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Hardin Towell and Darragh Kenny: What takes them to the top

Wednesday, 14 August 2019
Interview

Photo © Barre Dukes/Phelps Media Group Darragh Kenny and Jack Snyder's Babalou 41. “Babalou has been incredible for my career," Darragh tells about his journey to the top of the sport. Photo © Barre Dukes/Phelps Media Group.

 

Written by Callie Clement

 


 

Ten years ago, American show jumper Hardin Towell and Irish show jumper Darragh Kenny met for the first time. The two competitors, who shared a similar friend group, interests, goals, and a largely similar show schedule, quickly became close friends and began to rely on each other for advice and direction in the ever-changing sport of show jumping. While both of their careers were taking off inside of the ring, they soon realized how combining their goals outside of the ring as well could lead to even more success. 

“I am very lucky that Hardin is a part of this business because it’s made a huge difference to me,” Darragh commented of the decision to combine their business goals. 

Today, the duo owns and operates Oakland Stables, one of the most successful competition operations in the United States and Europe. Not only do the experienced athletes maintain a busy competition schedule for themselves, they also train students around the world in addition to producing young horses. With two home bases, one in Wellington, Florida, and one in the Netherlands, Hardin and Darragh live a truly international lifestyle, managing their business together from across the globe at times. 

“Darragh is in Europe and I’m here [in the United States]. I enjoy taking care of things over here and riding some of his horses in America while he’s there,” Hardin said of the varying distance between them. “Darragh knows what I put in and how I’m behind him.”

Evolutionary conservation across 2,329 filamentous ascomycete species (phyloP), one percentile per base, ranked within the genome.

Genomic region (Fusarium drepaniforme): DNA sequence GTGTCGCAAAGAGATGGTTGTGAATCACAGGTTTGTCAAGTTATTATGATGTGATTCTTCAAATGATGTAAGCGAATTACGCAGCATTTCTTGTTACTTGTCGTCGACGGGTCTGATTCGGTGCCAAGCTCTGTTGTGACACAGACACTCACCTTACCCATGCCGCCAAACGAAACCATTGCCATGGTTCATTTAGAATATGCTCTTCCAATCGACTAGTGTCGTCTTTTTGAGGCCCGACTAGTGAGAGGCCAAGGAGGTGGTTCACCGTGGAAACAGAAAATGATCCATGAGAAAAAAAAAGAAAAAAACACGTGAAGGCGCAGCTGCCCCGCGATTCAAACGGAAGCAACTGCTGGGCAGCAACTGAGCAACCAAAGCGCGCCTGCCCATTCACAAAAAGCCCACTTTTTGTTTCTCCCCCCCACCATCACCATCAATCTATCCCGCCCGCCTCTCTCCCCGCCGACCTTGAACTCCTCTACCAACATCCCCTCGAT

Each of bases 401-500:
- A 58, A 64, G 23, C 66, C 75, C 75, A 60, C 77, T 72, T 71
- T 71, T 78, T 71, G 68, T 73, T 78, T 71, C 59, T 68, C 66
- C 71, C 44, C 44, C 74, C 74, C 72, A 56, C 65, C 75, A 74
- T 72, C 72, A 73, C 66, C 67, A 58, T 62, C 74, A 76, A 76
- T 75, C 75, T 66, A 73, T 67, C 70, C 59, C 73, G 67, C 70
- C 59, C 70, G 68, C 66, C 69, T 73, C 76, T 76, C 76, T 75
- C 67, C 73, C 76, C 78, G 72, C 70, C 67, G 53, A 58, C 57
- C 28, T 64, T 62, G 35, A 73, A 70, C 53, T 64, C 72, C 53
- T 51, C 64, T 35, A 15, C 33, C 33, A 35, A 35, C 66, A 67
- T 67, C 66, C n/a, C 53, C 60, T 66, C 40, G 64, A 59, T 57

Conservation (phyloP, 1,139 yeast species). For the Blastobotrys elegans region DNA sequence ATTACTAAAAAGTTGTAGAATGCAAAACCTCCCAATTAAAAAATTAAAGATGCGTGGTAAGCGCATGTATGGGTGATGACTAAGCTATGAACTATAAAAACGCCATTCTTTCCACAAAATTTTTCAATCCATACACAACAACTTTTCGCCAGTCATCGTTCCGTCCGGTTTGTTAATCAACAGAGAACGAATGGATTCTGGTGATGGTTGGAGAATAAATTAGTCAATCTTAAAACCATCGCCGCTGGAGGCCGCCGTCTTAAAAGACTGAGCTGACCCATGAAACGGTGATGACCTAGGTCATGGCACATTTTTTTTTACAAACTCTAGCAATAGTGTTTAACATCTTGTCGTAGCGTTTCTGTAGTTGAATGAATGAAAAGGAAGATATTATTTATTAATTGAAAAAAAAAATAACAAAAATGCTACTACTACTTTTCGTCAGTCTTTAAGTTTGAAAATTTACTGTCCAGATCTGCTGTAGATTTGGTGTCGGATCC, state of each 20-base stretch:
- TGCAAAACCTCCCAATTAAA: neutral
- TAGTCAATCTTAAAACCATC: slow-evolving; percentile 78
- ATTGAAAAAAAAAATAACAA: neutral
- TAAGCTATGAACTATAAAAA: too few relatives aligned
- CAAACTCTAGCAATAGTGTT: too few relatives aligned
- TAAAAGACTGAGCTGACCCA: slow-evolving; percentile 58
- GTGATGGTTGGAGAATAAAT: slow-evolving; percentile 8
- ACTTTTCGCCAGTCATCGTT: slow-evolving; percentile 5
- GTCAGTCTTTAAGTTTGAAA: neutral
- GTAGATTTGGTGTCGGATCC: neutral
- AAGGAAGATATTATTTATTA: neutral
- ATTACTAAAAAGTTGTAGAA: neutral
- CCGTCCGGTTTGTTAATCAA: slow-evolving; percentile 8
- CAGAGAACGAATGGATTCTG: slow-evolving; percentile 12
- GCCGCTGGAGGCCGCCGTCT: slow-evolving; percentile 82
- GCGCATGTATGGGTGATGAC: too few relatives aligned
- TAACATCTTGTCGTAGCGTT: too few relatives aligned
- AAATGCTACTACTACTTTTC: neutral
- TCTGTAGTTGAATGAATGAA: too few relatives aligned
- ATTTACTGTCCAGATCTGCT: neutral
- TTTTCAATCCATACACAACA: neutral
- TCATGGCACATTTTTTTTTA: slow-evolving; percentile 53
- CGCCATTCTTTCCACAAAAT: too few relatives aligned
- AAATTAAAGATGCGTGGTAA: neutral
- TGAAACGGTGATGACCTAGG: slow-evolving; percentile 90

Photo © Ryley Ingram/Phelps Media Group Hardin Towell and Joli Jumper in the Queen Elizabeth II Cup at Spruce Meadows, where they finished second. “The only person more excited for me than me on the day of the Queen’s Cup was Darragh," Hardin tells. Photo © Ryley Ingram/Phelps Media Group.

Recently, the pair have both had immense success across the globe. Spending the summer competition season in Europe, Darragh has continued to add a number of impressive accolades to his name, including two 5* grand prix wins, the €500,000 Rolex Grand Prix at Knokke Hippique and the LGCT Grand Prix of Chantilly. Additionally, Darragh is currently the highest ranked Irish rider on the Longines FEI World Rankings, having moved up to the 16th spot in June of 2019. Hardin finished out the 2019 series at Spruce Meadows with multiple top placings, including a second place finish in the $36,100 Friends of the Meadows Cup CSI5* and the second place award in one of the most prestigious grand prix classes in the world, the $500,000 Queen Elizabeth II Cup CSI5*. 

Both athletes, while also operating their business at Oakland Stables, have continued to amass a number of top finishes. When asked to what they owe their recent string of successes, the pair answered the same: their horses.